The Passing of David A. Booth

To the Williams community,

I am sad to report to you today the death of David A. Booth, retired vice provost and political science lecturer. David passed away Sept. 5 in Laguna Woods, Calif. He was 84.

Born in Canton, Ohio, and raised in northeastern Ohio and Chicago, David received his bachelor’s degree in political science in 1954 from Northwestern University. He went on to obtain his master’s degree in political science from Princeton and spent two years studying at the University of Copenhagen. He was a member of Phi Beta Kappa.

Known as a careful thinker who was humble to a fault, David came to Williams in 1960 as a political science instructor, and was promoted to assistant professor in 1963. Except for one year when he taught at MIT, David spent his career here and was known for teaching the required empirical political science class for the department for many years. But David played many more roles when he started assuming administrative duties in 1966, assembling an impressive career of service to Williams.

He was an assistant to the provost doing statistical analysis of college data, essentially becoming our first director of institutional research. He also was one of the first directors of the Conferences Office, managing summer theater and various corporate programs. He was instrumental in making experiential education, as inspired by Professor Robert Gaudino, a great success at Williams. He and Gaudino pursued a collaborative friendship that paid great dividends – and I am told he would have been the last person to take credit for this. In the early 1980s, David was involved in addressing the college’s burgeoning need for data systems and computers.  He served on the Committee on Educational Planning when they established the current college semester system. And he also handled with great tact, patience, and sensitivity the development and analysis of the course evaluation program that Williams students use today. For 24 years, he represented Williams on the Consortium for Financing Higher Education, where he also served as chair and on the board of directors.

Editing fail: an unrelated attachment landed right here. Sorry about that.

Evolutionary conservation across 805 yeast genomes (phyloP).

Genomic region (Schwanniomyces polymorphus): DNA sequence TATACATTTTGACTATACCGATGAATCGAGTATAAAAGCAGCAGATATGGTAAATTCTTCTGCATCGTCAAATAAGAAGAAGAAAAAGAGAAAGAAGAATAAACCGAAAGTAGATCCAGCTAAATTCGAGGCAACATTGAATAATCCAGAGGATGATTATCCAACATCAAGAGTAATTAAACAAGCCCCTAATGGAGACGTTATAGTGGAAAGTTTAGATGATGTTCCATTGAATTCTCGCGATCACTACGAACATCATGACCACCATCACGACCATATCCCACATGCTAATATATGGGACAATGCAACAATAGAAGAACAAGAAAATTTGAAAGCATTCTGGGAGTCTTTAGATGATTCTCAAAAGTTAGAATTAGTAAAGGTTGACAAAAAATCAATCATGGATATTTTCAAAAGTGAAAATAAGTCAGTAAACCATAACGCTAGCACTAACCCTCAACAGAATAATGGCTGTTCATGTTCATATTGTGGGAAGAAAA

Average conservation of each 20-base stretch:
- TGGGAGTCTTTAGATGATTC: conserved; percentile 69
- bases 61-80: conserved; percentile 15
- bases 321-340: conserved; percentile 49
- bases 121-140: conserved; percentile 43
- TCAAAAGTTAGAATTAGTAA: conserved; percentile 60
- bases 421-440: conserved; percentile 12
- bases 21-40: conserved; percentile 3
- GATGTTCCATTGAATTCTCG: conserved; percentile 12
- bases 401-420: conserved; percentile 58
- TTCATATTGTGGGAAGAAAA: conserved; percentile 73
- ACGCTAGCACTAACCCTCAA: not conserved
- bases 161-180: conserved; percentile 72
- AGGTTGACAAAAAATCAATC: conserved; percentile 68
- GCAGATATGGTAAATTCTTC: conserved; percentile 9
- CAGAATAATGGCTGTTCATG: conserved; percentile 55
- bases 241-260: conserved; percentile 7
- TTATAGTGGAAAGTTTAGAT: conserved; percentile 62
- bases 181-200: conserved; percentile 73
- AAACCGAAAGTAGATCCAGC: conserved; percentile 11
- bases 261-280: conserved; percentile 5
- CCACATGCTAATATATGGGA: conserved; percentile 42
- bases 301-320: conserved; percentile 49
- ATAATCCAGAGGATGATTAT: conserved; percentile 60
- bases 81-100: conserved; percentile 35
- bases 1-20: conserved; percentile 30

I’m told people were always amazed at the piles of paper in David’s office, but that he could always lay his hands quickly on any document produced by the Provost’s Office since 1966. He could recite countless statistics about Williams and give you the background and rationale on any decision made by the college.

David also applied his love of stats and data to baseball, and as a diehard Cleveland Indians fan he could provide you with all the stats on each of the six games of the 1948 World Series. He was a lifelong learner, auditing many classes here and at the University of California, Santa Cruz in his retirement.

Among his survivors is his wife of 56 years, Hanne, who worked for many years on campus, including as an executive secretary at WCMA for 12 years.

He is also survived by a son, Erik (Simone) and granddaughter, Katherine Paris Booth of Mission Viejo, Calif.; a daughter, Ingrid Marie (Booth) Parker, son-in-law Gregory Gilbert and grandson Elias Balslev Gilbert, all of Santa Cruz, Calif.; and a brother, Rodney (Patricia) Blackburn Booth, of Knoxville, Tenn.

Our thoughts are with David’s family and many friends.


Adam Falk